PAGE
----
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The number of complaints that Canadians lodged with the federal telecom and television Ombudsman has fallen by 12 per cent after climbing steadily for three years in a row.

The Commission for Complaints for Telecom-television Services (CCTS) fielded 8,621 complaints during the six-month period from August, 2019, until the end of January, according to a midyear report published Tuesday. That’s down from 9,831 complaints during the same six-month period a year ago.

The Ottawa-based agency – which receives funding from the industry but acts independently of it – aims to resolve customer complaints about wireless, internet, home-telephone and TV services.

The prepandemic decrease in complaints suggests that customers are increasingly able to resolve their issues with their service providers without having to turn to the CCTS, commissioner Howard Maker said.

“That’s a win for customers because coming to us is a pain," Mr. Maker said. “Who wants to have to do that to solve your day-to-day problem with your [telecom provider], especially now when we’re so reliant on them,” he added, referring to how the COVID-19 pandemic has forced Canadians to work, learn and entertain themselves from home.

The last time that the number of complaints fielded by the industry Ombudsman declined year over year was during the six-month period from Aug. 1, 2016, to Jan. 31, 2017. Since then, complaints have been on the rise, hitting a record high of 19,300 for the 12-month period ended July 31, 2019.

The decrease in complaint volumes for the most recent six-month period is attributed largely to BCE Inc.’s Bell Canada, which recorded a 26-per-cent year-over-year decline, and Cogeco Communications Inc., which saw a 75-per-cent drop.

BCE chief executiv, Mirko Bibic attributed the decrease to the company’s investments in beefing up its customer service. In addition to offering more self-service options, agents at Bell’s call centres now strive to answer the bulk of their incoming calls within 20 seconds, Mr. Bibic said.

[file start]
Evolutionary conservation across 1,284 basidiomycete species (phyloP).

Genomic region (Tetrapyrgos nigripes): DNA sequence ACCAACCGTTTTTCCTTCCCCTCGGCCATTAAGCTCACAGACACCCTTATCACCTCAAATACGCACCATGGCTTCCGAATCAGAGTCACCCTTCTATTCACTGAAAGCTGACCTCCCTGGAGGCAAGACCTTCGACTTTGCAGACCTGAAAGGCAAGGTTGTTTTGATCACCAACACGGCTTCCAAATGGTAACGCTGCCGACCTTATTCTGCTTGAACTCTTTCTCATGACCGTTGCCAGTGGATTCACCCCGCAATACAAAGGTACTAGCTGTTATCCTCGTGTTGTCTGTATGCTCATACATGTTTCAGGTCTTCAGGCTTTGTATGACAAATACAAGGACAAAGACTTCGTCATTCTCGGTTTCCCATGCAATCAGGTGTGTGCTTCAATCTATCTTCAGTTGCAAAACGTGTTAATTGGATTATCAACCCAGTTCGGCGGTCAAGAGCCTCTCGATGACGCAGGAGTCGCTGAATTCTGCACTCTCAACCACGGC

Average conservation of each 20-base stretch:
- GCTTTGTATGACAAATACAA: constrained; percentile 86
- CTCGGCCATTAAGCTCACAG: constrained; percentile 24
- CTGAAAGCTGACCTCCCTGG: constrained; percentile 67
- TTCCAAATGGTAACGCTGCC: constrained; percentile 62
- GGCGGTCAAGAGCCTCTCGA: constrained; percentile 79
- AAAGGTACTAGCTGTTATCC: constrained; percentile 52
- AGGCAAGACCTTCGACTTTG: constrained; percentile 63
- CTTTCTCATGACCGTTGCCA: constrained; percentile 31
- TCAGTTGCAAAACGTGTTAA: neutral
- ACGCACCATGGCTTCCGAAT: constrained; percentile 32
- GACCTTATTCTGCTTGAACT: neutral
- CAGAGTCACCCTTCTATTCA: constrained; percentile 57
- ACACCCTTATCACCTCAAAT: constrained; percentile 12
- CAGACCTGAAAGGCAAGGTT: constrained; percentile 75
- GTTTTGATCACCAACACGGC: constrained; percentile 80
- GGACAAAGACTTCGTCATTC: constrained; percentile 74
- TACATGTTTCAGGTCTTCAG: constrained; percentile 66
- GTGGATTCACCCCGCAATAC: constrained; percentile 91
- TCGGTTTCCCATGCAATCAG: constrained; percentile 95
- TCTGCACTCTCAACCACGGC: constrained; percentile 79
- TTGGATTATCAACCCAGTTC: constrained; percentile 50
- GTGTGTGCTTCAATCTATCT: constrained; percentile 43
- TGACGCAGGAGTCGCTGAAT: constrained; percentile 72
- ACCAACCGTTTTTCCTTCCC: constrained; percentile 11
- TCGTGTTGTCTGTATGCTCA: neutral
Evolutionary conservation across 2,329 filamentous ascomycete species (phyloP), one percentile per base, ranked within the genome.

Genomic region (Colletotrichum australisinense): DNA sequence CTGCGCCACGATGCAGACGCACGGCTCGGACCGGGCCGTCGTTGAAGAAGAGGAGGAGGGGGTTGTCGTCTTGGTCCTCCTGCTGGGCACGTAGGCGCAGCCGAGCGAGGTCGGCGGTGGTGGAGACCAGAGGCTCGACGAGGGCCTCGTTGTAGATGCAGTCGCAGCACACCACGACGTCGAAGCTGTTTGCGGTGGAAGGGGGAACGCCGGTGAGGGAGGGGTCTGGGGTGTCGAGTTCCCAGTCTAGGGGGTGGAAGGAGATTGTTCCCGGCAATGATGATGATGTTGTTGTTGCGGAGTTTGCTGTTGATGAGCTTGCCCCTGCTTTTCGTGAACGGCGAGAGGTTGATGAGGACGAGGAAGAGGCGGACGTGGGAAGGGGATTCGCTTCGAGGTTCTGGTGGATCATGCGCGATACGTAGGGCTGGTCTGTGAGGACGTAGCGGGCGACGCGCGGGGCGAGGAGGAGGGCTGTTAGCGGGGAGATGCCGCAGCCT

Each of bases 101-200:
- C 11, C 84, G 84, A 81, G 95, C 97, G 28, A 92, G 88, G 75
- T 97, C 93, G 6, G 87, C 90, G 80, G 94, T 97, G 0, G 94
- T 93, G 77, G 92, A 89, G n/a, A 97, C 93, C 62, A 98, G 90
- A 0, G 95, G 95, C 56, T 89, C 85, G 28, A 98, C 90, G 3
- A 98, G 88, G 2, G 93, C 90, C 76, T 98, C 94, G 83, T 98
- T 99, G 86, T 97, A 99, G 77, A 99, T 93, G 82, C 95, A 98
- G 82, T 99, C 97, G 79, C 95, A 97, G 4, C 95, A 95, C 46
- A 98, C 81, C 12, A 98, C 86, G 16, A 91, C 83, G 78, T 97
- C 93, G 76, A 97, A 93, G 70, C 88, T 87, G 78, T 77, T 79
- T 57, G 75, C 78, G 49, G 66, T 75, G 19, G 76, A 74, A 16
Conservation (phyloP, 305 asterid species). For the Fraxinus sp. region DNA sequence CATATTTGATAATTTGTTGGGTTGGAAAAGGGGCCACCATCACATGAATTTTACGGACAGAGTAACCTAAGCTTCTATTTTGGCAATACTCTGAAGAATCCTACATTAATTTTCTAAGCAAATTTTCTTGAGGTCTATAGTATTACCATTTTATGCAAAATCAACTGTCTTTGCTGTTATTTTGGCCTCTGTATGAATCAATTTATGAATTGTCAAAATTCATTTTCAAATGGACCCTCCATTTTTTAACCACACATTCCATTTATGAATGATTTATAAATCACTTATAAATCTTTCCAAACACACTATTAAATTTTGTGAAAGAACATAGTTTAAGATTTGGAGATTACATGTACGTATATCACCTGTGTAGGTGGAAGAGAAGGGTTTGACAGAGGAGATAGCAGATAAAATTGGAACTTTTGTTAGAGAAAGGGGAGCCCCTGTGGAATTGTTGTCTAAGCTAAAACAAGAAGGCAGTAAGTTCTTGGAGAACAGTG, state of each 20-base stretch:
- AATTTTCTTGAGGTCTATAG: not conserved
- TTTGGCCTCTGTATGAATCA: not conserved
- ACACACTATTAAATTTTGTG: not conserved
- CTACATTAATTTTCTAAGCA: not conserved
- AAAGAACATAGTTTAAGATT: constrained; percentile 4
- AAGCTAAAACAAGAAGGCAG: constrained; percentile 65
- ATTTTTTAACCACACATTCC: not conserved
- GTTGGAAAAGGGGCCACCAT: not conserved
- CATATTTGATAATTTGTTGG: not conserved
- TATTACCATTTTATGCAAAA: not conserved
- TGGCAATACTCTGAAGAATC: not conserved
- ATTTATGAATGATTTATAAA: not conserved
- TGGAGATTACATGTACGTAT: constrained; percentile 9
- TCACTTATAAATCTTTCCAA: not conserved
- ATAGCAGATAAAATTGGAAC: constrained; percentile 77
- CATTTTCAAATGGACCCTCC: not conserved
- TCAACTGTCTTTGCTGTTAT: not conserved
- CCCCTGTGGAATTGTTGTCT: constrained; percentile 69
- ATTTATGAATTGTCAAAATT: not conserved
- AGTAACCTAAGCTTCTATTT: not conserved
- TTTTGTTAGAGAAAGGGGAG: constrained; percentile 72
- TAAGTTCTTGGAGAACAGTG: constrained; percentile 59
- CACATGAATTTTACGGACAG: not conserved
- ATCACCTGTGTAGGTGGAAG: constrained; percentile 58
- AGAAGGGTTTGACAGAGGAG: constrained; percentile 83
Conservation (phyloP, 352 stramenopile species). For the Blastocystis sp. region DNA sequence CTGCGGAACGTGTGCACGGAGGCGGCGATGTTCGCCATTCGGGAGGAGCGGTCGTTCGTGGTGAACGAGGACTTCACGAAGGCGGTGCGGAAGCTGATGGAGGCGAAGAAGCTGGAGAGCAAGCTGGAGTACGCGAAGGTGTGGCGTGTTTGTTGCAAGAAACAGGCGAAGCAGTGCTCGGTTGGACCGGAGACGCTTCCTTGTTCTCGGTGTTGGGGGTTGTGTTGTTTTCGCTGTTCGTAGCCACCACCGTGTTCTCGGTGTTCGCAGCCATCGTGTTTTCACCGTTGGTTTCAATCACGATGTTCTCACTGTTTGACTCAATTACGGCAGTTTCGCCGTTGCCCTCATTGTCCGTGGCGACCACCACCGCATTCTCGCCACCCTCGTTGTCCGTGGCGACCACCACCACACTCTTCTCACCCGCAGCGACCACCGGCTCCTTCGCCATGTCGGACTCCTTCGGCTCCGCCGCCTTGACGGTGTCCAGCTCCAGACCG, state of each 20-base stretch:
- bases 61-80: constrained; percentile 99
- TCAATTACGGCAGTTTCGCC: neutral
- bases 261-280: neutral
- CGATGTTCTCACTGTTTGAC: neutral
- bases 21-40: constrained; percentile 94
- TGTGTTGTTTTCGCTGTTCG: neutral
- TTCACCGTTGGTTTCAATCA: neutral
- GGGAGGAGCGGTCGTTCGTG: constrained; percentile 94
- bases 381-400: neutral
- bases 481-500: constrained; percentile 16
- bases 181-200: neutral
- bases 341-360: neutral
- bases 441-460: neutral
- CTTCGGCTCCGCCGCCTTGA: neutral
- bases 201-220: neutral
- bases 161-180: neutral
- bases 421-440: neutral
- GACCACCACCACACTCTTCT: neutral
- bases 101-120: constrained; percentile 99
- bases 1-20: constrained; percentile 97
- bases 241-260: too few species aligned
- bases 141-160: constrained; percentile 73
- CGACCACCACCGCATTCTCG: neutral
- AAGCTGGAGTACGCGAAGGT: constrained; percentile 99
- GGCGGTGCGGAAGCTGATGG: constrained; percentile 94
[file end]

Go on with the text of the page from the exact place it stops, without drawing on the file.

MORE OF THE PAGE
“If you answer the call right away, customers don’t hang up frustrated, so that’s really moved the needle,” Mr. Bibic said.

Bell has also trained more of its employees to deal with complex issues that can wind up at the Ombudsman, he added. “That’s helped resolve issues before they get to the CCTS," Mr. Bibic said.

Wireless service was mentioned in 44 per cent of the complaints fielded by the CCTS, making it the most frequently cited service, followed by internet, which appeared in roughly 27 per cent of the complaints.

The most frequently mentioned issues were around disclosure – usually a mismatch between what the customer was expecting and what he or she received – followed by disputes about billing.

John Lawford, executive director of the Public Interest Advocacy Centre, said that disclosure issues often mean the provider has misled the customer about the terms of service.

“We are most disappointed that communications companies, and in particular wireless companies, appear to feel they may behave this way toward their customers,” Mr. Lawford said in a statement.

It’s unclear whether complaints will continue falling or whether they’ll rise again in light of the COVID-19 pandemic, Mr. Maker said, adding that customers do tend to complain more during times of economic strife.

But Mr. Bibic said he doesn’t expect that will be the case. “The industry’s done a great job stepping up for consumers during the pandemic," he said, citing measures that telecom providers have taken such as waiving internet overcharges for some customers and providing flexible payment options to those who have lost their jobs. “The overall suite of accommodations we’ve made is being widely acknowledged.”

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